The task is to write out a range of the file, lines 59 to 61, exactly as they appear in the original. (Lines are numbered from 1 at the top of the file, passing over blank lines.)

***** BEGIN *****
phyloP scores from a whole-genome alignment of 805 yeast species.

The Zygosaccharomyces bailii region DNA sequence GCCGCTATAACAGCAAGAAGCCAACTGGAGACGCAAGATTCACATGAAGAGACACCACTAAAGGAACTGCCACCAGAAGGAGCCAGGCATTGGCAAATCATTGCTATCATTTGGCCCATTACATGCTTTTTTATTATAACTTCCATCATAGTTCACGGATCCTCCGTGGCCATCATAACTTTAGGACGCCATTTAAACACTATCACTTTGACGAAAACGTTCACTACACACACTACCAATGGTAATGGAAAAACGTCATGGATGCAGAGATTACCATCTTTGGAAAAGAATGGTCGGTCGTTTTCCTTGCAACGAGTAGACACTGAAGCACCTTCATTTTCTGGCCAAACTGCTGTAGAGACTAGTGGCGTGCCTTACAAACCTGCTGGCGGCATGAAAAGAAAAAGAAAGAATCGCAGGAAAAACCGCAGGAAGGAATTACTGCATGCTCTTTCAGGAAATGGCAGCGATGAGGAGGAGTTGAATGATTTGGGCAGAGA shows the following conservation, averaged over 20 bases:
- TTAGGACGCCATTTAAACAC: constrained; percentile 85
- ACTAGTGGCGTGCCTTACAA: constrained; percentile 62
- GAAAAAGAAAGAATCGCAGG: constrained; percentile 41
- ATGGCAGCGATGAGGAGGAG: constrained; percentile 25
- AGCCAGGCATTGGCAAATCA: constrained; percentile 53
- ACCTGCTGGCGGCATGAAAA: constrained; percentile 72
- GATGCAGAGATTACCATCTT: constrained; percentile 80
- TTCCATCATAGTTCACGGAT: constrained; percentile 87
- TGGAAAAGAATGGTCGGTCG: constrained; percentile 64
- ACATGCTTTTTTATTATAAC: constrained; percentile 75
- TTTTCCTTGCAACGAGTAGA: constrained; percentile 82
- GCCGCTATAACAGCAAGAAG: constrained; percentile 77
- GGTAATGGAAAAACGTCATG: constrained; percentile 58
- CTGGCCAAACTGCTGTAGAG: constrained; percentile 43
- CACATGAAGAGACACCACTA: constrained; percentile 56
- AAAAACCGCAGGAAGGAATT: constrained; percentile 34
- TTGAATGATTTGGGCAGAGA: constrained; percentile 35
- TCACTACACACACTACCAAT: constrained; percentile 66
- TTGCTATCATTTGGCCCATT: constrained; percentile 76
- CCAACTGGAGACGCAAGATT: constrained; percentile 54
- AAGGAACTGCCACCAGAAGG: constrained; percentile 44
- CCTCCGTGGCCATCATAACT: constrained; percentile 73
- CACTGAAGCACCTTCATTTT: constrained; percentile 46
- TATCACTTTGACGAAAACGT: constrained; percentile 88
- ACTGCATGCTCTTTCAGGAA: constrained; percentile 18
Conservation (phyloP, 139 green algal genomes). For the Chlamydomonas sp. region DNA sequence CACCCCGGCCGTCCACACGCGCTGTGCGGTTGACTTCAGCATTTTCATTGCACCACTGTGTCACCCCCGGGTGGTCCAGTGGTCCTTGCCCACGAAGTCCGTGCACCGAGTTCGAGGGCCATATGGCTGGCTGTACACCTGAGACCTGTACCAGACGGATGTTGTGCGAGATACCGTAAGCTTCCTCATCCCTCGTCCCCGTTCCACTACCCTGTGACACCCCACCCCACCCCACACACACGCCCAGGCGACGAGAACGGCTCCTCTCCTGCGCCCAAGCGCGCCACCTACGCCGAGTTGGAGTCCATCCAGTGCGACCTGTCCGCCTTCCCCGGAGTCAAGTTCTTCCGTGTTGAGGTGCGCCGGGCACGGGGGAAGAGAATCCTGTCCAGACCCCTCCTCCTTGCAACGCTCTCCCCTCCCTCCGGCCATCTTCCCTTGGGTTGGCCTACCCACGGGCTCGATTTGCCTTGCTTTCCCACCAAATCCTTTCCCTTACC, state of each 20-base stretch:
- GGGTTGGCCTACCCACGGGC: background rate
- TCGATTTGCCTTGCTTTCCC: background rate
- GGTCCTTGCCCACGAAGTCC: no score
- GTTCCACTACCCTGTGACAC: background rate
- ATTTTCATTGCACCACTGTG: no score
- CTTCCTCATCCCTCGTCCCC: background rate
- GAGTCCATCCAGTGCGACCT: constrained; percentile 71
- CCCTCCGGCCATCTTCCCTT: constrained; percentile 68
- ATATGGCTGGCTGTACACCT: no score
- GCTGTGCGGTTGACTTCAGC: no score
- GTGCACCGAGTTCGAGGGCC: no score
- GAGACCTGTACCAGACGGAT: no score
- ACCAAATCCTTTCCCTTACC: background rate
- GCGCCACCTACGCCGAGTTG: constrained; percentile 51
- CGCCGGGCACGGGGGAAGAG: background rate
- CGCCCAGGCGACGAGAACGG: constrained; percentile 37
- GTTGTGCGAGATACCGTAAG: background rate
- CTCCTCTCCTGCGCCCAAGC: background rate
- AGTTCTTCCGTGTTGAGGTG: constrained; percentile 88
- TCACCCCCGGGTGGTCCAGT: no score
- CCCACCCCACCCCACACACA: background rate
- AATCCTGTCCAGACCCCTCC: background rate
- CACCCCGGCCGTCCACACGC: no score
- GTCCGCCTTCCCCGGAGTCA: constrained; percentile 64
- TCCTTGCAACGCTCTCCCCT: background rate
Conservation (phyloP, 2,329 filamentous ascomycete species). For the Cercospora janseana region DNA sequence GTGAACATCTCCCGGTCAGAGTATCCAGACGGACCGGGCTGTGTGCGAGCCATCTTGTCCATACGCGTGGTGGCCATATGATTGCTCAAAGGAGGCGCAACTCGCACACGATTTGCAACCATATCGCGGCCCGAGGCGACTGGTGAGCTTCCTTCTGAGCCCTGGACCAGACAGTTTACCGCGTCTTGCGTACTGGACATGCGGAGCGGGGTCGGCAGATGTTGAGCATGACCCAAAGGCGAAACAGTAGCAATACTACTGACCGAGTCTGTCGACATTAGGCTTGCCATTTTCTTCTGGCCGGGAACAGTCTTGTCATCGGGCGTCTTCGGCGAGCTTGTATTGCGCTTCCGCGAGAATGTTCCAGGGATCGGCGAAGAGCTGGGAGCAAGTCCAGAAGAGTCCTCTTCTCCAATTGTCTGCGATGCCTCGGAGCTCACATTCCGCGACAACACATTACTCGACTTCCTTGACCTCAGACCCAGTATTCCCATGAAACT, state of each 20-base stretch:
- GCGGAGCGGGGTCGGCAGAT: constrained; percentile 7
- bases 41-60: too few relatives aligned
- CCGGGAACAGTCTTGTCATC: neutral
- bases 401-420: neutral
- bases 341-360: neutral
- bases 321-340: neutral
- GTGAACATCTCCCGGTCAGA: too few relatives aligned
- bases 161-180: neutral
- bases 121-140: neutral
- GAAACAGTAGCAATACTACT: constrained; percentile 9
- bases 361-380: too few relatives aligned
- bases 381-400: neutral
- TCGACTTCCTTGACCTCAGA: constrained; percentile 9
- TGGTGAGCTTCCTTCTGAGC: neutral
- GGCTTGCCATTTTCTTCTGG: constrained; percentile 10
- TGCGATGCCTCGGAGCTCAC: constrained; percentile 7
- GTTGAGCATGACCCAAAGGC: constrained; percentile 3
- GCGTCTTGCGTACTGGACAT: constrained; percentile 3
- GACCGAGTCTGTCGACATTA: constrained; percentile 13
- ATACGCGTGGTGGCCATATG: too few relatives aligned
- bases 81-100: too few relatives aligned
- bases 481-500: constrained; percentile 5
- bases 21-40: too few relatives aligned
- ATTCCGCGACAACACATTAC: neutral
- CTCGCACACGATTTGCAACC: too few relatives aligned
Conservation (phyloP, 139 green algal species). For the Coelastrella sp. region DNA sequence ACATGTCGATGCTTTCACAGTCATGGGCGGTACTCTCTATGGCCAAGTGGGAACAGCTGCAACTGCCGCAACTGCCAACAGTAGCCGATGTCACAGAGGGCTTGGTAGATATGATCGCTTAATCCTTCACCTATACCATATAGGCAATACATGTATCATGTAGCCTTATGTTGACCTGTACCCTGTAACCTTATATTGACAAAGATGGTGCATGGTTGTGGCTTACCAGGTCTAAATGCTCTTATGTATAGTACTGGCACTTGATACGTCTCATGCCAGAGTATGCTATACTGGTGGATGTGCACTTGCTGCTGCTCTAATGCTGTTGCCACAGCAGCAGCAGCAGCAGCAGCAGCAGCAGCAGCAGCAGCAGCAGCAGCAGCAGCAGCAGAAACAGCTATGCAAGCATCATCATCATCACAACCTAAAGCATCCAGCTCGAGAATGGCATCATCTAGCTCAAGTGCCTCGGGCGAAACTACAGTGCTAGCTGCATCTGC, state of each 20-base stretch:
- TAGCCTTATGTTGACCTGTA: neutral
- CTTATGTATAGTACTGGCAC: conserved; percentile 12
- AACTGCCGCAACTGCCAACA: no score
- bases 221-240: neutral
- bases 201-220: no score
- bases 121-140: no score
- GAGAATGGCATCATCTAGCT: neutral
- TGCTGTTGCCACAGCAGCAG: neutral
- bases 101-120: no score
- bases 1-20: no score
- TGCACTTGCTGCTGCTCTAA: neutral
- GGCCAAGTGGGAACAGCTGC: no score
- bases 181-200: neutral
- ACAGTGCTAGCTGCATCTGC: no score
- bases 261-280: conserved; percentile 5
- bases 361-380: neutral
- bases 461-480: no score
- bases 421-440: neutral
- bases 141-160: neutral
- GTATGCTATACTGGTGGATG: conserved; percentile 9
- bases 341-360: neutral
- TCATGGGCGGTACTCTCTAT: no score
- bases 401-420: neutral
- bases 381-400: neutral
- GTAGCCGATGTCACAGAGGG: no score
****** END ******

- bases 341-360: neutral
- bases 321-340: neutral
- GTGAACATCTCCCGGTCAGA: too few relatives aligned